What struck me -- and what I want to discuss briefly in this blog post -- is something I haven't seen mentioned much in the scholarly discussion of Abani's novel. At the beginning of almost every chapter, Abani includes a recipe of some traditional Nigerian dish or an explanation of the medicinal properties of local plants. In the acknowledgements in the back of the book, he notes that "R. C. Agoha's book Medicinal Plants of Nigeria was an invaluable resource." The recipes serve several functions in the novel. As part of the main plot, they come from the recipe book of Elvis's deceased mother that he carries with him always as a token of his mother's love and a memory of better days. Certainly, for both Abani and his character Elvis, food is an important memory tool, and Elvis's grandmother Oye even urges him to draw pictures of the plants "so you won't forget" (p. 44). However, at the same time, Elvis seems confused by its contents, doubtful that the plants will have any medicinal effect (p. 80). Elvis also wonders whether the recipes are authentic and doubts his culture had a need to ever write down its recipes (p. 146), even though the Nigerian Omosunlola Williams did in fact do that in a Cookery Book, published in 1957, something Abani never mentions. Beyond a brief explanation that the recipe book is a symbolic link to his mother and the ambivalence Elvis seems to have towards traditional Igbo culture, Abani offers almost no interpretation or contextualization of these snippets of culinary and medicinal culture that hang in italic font at the start of his chapters. Some of the medicinal qualities seem to relate thematically to plot points, but ultimately how they function in relation to the plot is as opaque as the political and cultural commitments of the novel's main character.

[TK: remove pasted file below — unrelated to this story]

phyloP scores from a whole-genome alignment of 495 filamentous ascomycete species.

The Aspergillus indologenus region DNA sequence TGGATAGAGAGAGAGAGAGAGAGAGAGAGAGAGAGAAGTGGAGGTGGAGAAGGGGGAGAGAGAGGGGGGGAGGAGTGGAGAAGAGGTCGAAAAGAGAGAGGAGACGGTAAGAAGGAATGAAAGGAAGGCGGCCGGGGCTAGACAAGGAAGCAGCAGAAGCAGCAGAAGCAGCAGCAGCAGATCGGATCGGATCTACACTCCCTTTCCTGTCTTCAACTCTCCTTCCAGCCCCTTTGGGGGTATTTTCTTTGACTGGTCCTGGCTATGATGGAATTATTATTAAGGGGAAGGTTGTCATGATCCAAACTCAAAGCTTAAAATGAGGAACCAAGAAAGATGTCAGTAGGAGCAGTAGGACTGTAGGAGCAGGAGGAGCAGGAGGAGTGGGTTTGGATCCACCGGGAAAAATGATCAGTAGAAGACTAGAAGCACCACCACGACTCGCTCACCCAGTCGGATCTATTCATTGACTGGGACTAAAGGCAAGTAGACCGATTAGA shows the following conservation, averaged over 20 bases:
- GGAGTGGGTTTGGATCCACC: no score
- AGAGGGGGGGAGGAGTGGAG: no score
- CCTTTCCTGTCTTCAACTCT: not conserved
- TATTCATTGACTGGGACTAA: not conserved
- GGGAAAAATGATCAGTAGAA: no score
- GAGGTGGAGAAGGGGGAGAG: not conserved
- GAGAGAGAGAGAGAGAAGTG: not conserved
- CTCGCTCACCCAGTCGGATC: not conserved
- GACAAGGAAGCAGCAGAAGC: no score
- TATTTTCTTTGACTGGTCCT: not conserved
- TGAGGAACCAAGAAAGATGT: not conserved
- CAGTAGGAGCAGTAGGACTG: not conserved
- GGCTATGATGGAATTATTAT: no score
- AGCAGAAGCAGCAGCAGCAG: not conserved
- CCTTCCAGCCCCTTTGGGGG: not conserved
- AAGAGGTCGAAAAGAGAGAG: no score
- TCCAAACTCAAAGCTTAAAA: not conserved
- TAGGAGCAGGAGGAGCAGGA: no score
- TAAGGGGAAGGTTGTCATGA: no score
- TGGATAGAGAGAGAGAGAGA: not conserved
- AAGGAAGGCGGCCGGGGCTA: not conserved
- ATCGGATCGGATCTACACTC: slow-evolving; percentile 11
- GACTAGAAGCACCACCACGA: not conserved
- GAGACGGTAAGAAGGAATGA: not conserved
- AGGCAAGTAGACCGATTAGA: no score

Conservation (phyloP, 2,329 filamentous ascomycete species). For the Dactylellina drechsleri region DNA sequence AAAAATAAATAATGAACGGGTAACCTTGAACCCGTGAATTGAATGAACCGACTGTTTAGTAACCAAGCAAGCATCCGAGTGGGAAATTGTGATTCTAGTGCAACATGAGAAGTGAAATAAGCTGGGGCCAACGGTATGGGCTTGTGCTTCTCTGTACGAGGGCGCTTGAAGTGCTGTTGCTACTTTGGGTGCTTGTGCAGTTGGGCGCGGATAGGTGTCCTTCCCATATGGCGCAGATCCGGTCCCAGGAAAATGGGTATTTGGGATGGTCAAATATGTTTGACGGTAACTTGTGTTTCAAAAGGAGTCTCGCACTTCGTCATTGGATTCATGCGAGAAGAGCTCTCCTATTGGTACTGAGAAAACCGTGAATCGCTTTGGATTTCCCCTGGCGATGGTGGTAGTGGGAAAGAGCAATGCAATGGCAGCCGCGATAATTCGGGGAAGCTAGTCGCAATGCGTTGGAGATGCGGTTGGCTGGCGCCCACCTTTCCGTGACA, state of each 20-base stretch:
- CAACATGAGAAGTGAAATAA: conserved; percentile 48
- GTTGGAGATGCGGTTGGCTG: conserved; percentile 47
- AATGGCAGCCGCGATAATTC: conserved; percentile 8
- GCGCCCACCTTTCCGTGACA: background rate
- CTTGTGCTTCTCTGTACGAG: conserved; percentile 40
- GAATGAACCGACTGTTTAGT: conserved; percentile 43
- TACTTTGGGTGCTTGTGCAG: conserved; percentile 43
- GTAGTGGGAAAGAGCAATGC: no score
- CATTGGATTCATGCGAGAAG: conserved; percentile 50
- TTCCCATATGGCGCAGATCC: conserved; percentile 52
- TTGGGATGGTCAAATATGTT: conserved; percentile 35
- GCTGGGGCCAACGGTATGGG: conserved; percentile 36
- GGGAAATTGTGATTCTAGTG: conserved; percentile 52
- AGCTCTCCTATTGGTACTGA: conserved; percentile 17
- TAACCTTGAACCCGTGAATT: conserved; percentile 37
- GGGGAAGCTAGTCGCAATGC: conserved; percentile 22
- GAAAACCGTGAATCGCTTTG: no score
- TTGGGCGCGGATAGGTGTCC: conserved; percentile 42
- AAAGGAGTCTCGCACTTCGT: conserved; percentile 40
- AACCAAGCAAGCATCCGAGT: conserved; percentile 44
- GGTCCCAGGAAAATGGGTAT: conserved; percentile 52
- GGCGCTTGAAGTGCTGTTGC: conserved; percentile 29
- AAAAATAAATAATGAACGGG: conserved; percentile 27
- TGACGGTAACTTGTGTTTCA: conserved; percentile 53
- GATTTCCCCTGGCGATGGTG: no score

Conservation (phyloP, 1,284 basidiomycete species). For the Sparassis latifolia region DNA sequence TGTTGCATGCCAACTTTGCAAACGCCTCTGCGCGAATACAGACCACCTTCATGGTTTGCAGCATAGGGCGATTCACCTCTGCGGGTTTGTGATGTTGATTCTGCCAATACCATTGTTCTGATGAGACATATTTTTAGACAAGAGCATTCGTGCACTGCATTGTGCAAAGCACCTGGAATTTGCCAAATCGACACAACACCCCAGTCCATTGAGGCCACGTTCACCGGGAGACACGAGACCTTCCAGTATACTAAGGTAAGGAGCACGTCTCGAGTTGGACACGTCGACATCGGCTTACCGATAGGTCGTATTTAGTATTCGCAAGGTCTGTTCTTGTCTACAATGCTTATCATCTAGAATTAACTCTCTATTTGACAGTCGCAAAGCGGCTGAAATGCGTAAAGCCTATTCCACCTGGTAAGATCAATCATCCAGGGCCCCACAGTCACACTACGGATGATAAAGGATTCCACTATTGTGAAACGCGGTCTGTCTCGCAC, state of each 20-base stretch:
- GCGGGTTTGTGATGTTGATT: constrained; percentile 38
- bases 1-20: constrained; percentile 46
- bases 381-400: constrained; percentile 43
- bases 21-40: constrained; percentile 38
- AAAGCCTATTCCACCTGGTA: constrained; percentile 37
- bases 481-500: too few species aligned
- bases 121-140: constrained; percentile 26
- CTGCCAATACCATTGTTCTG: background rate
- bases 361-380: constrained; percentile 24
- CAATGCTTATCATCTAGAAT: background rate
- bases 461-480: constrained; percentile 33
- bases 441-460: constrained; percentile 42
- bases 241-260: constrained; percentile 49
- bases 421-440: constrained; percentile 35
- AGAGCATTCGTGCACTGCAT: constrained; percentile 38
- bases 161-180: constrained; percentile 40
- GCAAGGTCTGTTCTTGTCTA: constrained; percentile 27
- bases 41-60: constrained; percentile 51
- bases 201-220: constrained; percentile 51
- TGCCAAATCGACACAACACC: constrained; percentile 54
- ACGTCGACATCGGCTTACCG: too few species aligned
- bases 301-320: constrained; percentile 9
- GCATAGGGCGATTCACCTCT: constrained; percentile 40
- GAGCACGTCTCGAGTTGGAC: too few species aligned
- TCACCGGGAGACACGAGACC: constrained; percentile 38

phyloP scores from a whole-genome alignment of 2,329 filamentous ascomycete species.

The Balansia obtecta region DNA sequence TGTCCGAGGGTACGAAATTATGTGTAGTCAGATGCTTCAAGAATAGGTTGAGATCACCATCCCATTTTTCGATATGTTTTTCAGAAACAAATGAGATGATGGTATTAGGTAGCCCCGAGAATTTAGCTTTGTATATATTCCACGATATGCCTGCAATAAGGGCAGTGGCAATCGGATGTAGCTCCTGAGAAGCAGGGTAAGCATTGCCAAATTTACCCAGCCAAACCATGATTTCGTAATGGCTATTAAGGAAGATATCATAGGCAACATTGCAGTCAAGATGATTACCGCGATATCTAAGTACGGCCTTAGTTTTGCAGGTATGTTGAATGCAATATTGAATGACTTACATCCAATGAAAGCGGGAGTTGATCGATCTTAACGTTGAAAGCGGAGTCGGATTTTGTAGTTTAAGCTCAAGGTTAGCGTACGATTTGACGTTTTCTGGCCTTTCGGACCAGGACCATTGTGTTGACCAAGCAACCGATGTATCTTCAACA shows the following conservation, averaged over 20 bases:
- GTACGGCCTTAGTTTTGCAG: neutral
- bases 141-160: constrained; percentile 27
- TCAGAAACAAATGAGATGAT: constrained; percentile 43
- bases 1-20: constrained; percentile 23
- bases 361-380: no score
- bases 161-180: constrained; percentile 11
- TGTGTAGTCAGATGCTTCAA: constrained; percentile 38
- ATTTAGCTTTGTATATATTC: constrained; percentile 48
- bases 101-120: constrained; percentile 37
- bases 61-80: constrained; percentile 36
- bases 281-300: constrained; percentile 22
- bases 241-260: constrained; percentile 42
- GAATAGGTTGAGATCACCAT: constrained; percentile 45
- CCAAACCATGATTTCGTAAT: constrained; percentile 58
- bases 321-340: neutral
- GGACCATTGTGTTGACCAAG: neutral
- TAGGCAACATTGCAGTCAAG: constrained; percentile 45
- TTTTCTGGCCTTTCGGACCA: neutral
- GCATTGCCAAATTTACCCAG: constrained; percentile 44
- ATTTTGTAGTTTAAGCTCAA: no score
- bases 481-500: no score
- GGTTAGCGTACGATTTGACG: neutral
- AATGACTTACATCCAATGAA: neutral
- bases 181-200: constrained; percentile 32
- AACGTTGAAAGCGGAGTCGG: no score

And Chris Abani is not unique for using food in his novel. His fellow Nigerian Chimamanda Ngozi Adichie includes so much description of food at the beginning of her novel Half of a Yellow Sun (2006) that my stomach was rumbling with hunger when I read them (a point that dramatizes the tragic starvation that happens later in the novel when she describes the horrors of the Biafran War.) Another novel that, like Abani's, explores the ambivalent, transnational relation between the author's homeland and adopted America through the figure of cuisine is Francesca Duranti's Left-Handed Dreams (2000). The rhetorical role of food in literature is a curious topic. One might blandly observe that both food and literature bring people together. From a rather cheerful, internationalist perspective, both food and novels serve as cultural ambassadors between nations. Food is a way one retains cultural traditions, but at the same time the fetishization of "authentic" and "traditional" cuisine also indicates the loss of the broader culture and economy that created that cuisine, as the commercialization of food subsumes selected cultural traditions to the Western marketplace and suppresses other, less comfortable cultural traditions. For example, I have known Americans who will openly express dislike of the religious and other cultural traditions of other countries at the same time the gush with pleasure over that culture's food. One might also note that food often symbolizes the blending of cultures, a sort of material emblem of an idealized hybridity. Along those lines, noticeably some of the traditional Igbo dishes include "curry" (which is a British innovation of Indian food) and peanuts (now a staple food of west Africa, imported originally from South America.) The recipes themselves seem to combine pre-colonial and industrial ingredients and techniques. Moreover, it seems easy enough to make an analogy between the production and consumption of food and the production and consumption of novels. To sum up, in this paragraph, I have listed a few ways one could think about food symbolism in literature, but they are not the ways I think of it.